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Come January, Jamaica’s highest court will hear the case of “Z,” a little girl with dreadlocks who was told she couldn’t attend a prestigious public school unless her hair was cut.

Z’s mother, Sherine Virgo, wasn’t having it.

As the Washington Post reports, Virgo refused to cut her daughter’s hair, telling the paper that the principal of Kensington Primary School tried to explain the no-dreadlocks policy by saying it was to avoid lice and maintain hygiene.

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So began a legal battle between Virgo, supported by the human rights group, Jamaicans for Justice, and the school. Thanks to a court injunction earlier in August, Z will be attending the school this month. But the case has constitutional implications: Should Z win, schools across the country could be barred from imposing anti-dread or anti-natural hair restrictions on kids.

From the Post:

The human rights group is challenging the school’s prohibition on dreadlocks by arguing that it violates the child’s constitutional rights—including the right to an education, freedom of speech and freedom from official discrimination.

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Nor is it an issue that’s just affected female students.

In 2016, a 3-year-old Jamaican boy was expelled from school after his mother, Donna Amritt, refused to cut his hair.

“This is more than a gender-related issue, it is a racial issue,” said Amritt, adding that white children with long hair faced no similar requirement.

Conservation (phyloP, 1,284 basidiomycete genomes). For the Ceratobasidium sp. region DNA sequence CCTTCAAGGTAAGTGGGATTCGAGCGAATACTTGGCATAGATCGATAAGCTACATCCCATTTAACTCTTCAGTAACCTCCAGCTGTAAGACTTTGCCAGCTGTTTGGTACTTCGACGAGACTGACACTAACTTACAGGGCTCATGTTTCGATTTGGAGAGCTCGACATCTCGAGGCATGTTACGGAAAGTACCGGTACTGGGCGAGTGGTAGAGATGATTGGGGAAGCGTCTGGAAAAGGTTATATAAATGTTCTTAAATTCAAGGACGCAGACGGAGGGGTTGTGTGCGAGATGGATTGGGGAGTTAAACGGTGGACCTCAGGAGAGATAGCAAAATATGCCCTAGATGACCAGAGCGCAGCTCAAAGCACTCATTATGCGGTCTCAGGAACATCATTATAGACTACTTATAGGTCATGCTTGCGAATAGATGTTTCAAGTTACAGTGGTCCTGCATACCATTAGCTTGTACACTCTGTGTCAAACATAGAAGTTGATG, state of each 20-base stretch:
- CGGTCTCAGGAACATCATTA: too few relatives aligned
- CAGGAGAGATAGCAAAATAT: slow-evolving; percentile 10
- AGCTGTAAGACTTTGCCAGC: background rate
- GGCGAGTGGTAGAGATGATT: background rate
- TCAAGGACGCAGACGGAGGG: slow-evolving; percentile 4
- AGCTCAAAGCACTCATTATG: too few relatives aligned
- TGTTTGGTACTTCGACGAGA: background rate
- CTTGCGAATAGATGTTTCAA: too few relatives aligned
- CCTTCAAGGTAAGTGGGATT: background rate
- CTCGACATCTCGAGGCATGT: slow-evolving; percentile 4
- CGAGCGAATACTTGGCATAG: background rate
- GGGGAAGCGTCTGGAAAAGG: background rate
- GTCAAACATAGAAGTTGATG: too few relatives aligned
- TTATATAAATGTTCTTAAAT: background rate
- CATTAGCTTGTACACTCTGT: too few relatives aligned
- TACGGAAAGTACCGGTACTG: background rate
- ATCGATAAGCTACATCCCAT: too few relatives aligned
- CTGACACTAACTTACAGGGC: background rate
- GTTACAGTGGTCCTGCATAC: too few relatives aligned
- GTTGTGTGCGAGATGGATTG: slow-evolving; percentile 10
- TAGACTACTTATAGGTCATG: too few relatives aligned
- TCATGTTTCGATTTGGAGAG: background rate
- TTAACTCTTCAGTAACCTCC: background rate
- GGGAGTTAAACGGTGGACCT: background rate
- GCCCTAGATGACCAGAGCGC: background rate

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Though dreadlocks—specifically Rastafarian dreads—have long been associated with Jamaica’s most famous citizen, Bob Marley, Rastafarians as a group have been discriminated against for decades.

The Jamaican government recently acknowledged this treatment, with Prime Minister Andrew Holness giving a formal apology this year for a 1963 confrontation between police and Rastafarians in Montego Bay. In that incident, 10 people were killed and hundreds of Rastafarians were jailed—in some cases, officials forcibly shaved the Rastafarians’ heads, writes the Post.

Some Jamaicans hope that should the Supreme Court rule in Z’s case, it could help reverse some of the stigma and the discriminatory treatment of Rastafarians.

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Virgo and her daughter aren’t Rastafarians but—as with many black people around the world who loc their hair—the hairstyle is an expression of their cultural identity.

As Virgo told the Post, “It is our natural hair, it is our nation’s culture and it is what God has blessed us with.”